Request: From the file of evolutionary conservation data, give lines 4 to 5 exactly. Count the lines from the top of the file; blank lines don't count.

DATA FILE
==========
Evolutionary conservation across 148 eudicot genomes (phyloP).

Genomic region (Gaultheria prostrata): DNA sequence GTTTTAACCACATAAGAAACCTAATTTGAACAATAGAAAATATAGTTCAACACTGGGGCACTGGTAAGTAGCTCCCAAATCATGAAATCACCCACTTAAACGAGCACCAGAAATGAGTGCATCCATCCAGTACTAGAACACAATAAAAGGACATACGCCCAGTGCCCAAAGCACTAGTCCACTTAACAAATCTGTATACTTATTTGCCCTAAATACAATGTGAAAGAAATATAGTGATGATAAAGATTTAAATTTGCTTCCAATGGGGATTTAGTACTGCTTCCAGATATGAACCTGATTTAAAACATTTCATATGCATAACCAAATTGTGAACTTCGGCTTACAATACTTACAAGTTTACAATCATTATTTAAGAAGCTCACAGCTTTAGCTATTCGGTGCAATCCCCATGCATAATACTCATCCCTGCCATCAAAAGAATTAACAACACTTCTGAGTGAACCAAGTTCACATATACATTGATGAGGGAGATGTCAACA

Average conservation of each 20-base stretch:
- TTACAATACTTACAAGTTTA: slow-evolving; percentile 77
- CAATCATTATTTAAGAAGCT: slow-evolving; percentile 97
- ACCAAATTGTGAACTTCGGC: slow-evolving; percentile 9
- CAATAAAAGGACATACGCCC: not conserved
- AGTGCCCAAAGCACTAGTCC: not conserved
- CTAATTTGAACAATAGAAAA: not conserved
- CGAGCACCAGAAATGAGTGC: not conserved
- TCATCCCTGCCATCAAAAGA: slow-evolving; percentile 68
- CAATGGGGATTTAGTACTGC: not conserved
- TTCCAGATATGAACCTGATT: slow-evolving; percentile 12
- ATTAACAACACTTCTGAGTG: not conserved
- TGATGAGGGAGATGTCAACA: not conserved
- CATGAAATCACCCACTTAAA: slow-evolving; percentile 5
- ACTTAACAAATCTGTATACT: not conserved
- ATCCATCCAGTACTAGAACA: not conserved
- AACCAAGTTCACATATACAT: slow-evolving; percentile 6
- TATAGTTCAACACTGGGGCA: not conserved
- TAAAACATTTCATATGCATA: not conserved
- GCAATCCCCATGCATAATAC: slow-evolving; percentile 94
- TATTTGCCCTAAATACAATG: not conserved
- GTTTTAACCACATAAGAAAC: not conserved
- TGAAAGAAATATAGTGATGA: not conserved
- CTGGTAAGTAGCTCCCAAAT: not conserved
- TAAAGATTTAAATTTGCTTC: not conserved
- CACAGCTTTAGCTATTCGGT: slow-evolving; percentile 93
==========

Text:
- TTACAATACTTACAAGTTTA: slow-evolving; percentile 77
- CAATCATTATTTAAGAAGCT: slow-evolving; percentile 97